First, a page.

g. removes RNA primer and replaces with DNA DNA polymerases

    33. Label the following figures. Include 3' and 5' strands, RNA primer, primase, SSBP, topoisomerase, helicase, leading strand, lagging strand, DNA pol I, DNA pol III, DNA ligase, parental DNA, and new DNA On the second figure, also add arrows to indicate the direction of synthesis.

    See pages 314-315 in your text for the labeled figures. (Note: See both Figures 16/13 and 16.15.)

    34. Put it all together! Make a detailed list of the steps that occur in the synthesis of a new strand. 1. Helicase unwinds the parental double helix.

    2. Molecules of single-stranded binding protein stabilize the unwound template strands.

    3. The leading strand is synthesized continuously in the 5' 3' direction by DNA polymerase III after being primed by primase.

    4. Primase begins synthesis of the RNA primer for the lagging strand.

    5. DNA polymerase III synthesizes discontinuously the lagging strand in the 5' 3' direction.

    6. DNA polymerase I removes all the RNA primer sections and replaces them with DNA nucleotides.

    7. The replacement of the primer with DNA leaves the new DNA nucleotides with a free 3' end. DNA ligase joins the free 3' end to its adjacent 5' end, forming a continuous and unbroken strand of DNA on both the leading and lagging strands.

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    35. Explain the roles of each of the following enzymes in DNA proofreading and repair.

    36. What is a thymine dimer? How might it occur? How is it repaired? A thymine dimmer is the covalent linking of thymine bases that are adjacent on a DNA strand,

    causing the DNA to buckle and interfere with DNA replication. In order to repair this damage, a nuclease enzyme cuts the damaged DNA strand, and the damaged section is removed. DNA polymerase fills in the missing nucleotides, and DNA ligase seals the free end of the new DNA to the old DNA, making the strand complete.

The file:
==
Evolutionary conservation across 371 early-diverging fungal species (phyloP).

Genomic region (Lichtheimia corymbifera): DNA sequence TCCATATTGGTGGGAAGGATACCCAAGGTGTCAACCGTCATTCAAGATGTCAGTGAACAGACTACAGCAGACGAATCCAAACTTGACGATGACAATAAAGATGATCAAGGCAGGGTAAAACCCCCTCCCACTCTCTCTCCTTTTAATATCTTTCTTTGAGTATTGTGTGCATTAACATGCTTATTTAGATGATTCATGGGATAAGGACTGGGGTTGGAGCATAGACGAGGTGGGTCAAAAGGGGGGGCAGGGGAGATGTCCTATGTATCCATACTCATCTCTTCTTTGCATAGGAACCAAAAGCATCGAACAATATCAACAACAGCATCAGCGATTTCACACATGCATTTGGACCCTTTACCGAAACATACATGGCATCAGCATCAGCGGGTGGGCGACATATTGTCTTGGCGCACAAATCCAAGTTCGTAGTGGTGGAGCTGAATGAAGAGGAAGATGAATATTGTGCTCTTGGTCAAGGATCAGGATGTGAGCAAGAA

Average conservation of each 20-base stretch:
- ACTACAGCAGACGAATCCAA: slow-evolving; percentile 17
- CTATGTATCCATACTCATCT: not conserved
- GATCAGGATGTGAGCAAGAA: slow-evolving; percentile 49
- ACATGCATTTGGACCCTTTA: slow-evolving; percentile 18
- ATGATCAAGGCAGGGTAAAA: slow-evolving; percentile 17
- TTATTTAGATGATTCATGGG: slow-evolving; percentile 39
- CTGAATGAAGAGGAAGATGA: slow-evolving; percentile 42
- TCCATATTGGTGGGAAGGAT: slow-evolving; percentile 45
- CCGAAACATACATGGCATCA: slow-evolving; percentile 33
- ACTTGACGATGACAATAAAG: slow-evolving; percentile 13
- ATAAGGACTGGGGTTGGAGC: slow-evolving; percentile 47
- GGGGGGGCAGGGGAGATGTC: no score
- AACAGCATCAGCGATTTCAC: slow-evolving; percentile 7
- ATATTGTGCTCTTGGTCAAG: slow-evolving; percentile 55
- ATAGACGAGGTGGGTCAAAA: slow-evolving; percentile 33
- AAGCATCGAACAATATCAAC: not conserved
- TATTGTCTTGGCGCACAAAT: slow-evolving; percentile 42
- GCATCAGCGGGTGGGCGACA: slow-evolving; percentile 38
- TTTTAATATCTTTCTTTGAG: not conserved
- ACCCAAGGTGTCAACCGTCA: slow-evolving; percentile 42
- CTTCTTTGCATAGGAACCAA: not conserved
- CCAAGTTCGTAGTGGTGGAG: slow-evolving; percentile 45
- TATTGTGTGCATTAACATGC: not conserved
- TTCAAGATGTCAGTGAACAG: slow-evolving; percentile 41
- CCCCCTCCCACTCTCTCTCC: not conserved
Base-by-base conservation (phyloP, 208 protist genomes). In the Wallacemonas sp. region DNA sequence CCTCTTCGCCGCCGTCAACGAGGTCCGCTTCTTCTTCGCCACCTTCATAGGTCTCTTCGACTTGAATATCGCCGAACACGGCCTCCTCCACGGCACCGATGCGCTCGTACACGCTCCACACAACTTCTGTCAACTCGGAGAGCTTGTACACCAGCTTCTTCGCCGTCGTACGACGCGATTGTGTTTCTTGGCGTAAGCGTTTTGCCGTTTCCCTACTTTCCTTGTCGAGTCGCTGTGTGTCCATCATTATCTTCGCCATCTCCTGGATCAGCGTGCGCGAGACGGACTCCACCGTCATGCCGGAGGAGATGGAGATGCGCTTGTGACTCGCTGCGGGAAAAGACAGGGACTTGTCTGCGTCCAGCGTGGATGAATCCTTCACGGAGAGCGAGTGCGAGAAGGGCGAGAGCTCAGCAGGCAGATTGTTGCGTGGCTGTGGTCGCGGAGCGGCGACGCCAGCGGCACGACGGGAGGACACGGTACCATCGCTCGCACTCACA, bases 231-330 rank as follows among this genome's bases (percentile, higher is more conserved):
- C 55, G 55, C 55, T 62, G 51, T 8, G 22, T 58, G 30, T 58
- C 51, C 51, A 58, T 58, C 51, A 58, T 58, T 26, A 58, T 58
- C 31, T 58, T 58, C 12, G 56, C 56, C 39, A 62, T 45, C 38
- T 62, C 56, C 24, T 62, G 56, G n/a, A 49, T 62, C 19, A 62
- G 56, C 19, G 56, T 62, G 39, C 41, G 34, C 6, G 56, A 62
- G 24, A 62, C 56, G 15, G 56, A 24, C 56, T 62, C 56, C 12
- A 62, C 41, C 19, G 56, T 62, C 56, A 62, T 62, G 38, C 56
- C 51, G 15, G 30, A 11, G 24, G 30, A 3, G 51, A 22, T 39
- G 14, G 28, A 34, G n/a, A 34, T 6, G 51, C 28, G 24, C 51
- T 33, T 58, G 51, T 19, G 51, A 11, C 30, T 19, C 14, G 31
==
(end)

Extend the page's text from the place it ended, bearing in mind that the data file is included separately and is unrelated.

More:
37. Make a sketch of a chromosome and label the telomeres. See page 319 in your text for the labeled figure. 38. Explain telomere erosion and the role of telomerase. Telomeres provide their protective function by postponing the erosion of genes located near

    the ends of DNA molecules. Telomeres become shorter during every round of replication. Telomeric DNA tends to be shorter in dividing somatic cells of older individuals and in cultured cells that have divided many times. Importantly, some cell genomes (such as germ cells) must persist virtually unchanged from an organism to its offspring over many generations. In order to accomplish this, an enzyme called telomerase catalyzes the lengthening of telomeres in eukaryotic germ cells, thus restoring their original length and compensating for the shortening that occurs during DNA replication.

    39. Why are cancer cells immortal even though most body cells have a limited life span? Researchers have found telomerase activity in cancerous somatic cells, suggesting that its

    ability to stabilize telomere length may allow these cancer cells to persist.

    Enzyme Role

    DNA polymerase Fills the gap left after nuclease excises damaged segments of the

    DNA strand

    Nuclease DNA-cutting enzyme

    Ligase Joins the sugar-phosphate backbones of all the Okazaki fragments into a continuous DNA strand

    Repair enzymes Proofread and repair DNA

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    Concept 16.3 A chromosome consists of a DNA molecule packed together with proteins 40. On the following diagram, identify the following: 30-nm fiber, metaphase chromosome, double

    helix, histone proteins, nucleosomes, protein scaffold, and looped domains (300-nm fiber). See pages 320-321 in your text for the labeled figure. 41. Distinguish between heterochromatin and euchromatin. Heterochromatin is eukaryotic chromatin that remains highly compacted during interphase and is generally not transcribed. Euchromatin is a less condensed form of eukaryotic chromatin that is available for transcription. Test Your Understanding Answers Now you should be ready to test your knowledge. Place your answers here: 1. c 2. c 3. b 4. b 5. c 6. d 7. b 8. a